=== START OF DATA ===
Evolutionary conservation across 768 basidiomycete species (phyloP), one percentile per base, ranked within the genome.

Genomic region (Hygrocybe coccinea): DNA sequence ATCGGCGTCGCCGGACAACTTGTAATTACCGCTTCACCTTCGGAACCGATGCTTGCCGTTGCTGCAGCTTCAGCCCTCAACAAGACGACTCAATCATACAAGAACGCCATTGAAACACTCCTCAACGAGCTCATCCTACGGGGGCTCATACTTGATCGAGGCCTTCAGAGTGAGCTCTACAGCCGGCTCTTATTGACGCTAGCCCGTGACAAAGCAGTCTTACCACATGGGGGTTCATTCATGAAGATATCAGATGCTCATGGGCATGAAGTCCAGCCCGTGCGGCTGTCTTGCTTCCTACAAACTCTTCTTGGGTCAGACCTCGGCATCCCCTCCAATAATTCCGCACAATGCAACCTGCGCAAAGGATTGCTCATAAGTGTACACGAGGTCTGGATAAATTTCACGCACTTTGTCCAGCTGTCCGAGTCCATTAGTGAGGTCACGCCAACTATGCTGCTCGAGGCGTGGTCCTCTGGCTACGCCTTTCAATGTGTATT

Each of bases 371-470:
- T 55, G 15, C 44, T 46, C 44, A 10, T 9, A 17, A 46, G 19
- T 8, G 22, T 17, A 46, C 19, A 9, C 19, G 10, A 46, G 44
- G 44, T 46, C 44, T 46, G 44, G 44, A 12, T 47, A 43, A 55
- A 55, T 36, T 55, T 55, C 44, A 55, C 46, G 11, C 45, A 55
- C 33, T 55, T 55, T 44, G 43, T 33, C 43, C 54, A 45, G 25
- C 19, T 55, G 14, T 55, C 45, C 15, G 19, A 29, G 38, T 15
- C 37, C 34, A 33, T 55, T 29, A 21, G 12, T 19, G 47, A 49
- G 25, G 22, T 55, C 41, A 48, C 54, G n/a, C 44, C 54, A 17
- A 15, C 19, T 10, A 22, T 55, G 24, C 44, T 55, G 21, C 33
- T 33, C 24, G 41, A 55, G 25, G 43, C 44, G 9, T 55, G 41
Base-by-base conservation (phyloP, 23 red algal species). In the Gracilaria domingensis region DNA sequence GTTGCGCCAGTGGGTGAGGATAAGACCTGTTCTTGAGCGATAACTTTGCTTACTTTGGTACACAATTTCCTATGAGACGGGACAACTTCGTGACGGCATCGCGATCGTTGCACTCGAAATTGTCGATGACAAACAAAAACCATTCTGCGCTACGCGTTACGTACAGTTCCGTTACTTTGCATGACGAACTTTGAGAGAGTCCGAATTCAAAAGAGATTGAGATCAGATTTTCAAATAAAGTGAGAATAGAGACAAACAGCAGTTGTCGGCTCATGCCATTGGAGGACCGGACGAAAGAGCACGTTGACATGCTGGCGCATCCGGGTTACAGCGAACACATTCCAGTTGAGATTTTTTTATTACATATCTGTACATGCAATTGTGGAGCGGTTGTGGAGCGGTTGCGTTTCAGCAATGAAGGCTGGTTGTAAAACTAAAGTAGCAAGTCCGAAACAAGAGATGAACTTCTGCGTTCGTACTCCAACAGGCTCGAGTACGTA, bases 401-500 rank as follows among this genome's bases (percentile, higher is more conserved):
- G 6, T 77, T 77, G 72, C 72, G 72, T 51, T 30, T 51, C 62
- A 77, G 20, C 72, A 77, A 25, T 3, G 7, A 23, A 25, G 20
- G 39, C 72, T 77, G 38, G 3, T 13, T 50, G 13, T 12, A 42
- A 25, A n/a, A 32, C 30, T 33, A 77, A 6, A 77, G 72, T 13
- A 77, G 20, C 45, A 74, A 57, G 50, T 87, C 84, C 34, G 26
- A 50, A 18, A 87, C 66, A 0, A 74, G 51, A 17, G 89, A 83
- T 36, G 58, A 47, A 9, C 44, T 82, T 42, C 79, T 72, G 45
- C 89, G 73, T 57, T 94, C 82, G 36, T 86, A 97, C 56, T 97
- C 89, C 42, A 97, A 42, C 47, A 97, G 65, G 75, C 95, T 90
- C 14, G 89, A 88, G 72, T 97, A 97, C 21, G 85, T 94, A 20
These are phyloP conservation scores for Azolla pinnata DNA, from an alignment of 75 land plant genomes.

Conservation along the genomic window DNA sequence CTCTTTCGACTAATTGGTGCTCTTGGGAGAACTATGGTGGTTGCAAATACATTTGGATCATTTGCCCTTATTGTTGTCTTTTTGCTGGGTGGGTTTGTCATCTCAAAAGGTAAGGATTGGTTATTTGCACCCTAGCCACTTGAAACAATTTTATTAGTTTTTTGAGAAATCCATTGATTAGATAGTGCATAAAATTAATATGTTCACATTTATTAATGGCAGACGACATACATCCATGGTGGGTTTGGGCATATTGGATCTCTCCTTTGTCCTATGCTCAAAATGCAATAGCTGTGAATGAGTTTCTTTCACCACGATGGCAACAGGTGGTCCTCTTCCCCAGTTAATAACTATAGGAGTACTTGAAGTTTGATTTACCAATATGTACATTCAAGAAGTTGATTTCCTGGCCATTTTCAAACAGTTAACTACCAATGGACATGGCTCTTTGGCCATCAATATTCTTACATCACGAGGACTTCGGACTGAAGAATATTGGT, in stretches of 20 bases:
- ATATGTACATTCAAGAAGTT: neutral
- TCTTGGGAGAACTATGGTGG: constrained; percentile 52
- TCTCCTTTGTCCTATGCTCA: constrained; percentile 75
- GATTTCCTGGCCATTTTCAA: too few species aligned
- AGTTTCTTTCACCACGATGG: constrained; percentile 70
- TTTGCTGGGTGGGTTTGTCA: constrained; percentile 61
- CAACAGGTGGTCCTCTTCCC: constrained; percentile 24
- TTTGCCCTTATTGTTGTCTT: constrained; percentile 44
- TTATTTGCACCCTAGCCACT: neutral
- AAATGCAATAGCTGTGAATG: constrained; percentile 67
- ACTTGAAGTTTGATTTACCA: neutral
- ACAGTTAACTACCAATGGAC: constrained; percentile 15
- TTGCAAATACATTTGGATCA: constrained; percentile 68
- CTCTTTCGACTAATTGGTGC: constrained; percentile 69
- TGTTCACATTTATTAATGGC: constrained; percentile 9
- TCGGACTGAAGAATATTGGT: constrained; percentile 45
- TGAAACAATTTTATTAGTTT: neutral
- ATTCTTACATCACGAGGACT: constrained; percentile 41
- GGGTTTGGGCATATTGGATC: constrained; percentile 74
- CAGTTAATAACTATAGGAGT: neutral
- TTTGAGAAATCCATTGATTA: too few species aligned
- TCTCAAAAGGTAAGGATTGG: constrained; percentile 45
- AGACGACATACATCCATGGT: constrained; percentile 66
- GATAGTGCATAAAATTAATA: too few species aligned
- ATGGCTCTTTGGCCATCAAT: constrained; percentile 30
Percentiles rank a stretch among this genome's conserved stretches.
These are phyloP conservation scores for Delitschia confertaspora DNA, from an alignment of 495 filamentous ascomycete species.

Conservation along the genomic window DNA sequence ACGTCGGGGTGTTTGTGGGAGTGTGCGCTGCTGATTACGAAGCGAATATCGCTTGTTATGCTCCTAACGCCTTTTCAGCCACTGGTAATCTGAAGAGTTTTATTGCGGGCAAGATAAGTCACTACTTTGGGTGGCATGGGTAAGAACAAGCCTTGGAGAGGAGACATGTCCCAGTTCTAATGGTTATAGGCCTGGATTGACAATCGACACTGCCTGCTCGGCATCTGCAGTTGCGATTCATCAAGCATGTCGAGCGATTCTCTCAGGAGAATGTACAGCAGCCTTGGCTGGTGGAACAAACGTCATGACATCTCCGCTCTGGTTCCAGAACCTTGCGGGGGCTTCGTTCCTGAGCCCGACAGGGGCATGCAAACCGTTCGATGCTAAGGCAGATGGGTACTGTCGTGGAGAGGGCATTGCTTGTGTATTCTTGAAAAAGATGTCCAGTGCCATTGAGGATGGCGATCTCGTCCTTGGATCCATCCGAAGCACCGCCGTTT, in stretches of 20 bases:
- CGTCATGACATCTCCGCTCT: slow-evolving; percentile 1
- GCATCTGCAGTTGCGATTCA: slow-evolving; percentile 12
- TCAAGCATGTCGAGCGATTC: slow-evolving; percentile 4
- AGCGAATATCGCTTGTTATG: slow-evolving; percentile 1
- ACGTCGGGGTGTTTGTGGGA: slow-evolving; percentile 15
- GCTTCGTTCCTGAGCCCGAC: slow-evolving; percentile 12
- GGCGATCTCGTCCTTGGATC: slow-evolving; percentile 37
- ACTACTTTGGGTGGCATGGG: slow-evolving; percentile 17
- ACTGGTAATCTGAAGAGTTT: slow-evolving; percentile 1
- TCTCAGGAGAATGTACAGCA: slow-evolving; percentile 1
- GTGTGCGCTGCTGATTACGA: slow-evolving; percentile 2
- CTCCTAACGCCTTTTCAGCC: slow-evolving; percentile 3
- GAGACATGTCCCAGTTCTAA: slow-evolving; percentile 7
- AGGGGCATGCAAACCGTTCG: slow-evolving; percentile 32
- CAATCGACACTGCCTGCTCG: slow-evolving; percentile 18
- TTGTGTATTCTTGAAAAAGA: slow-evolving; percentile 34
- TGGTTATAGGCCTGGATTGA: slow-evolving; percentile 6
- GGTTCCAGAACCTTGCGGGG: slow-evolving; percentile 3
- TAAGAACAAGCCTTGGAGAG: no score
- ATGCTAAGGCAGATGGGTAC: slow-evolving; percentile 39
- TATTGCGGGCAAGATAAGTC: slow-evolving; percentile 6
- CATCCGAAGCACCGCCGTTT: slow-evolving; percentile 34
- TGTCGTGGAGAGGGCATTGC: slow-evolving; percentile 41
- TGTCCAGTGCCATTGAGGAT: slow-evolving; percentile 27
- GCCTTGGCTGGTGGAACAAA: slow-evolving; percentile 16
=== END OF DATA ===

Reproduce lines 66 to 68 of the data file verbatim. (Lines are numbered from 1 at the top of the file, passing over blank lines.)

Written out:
- CTCCTAACGCCTTTTCAGCC: slow-evolving; percentile 3
- GAGACATGTCCCAGTTCTAA: slow-evolving; percentile 7
- AGGGGCATGCAAACCGTTCG: slow-evolving; percentile 32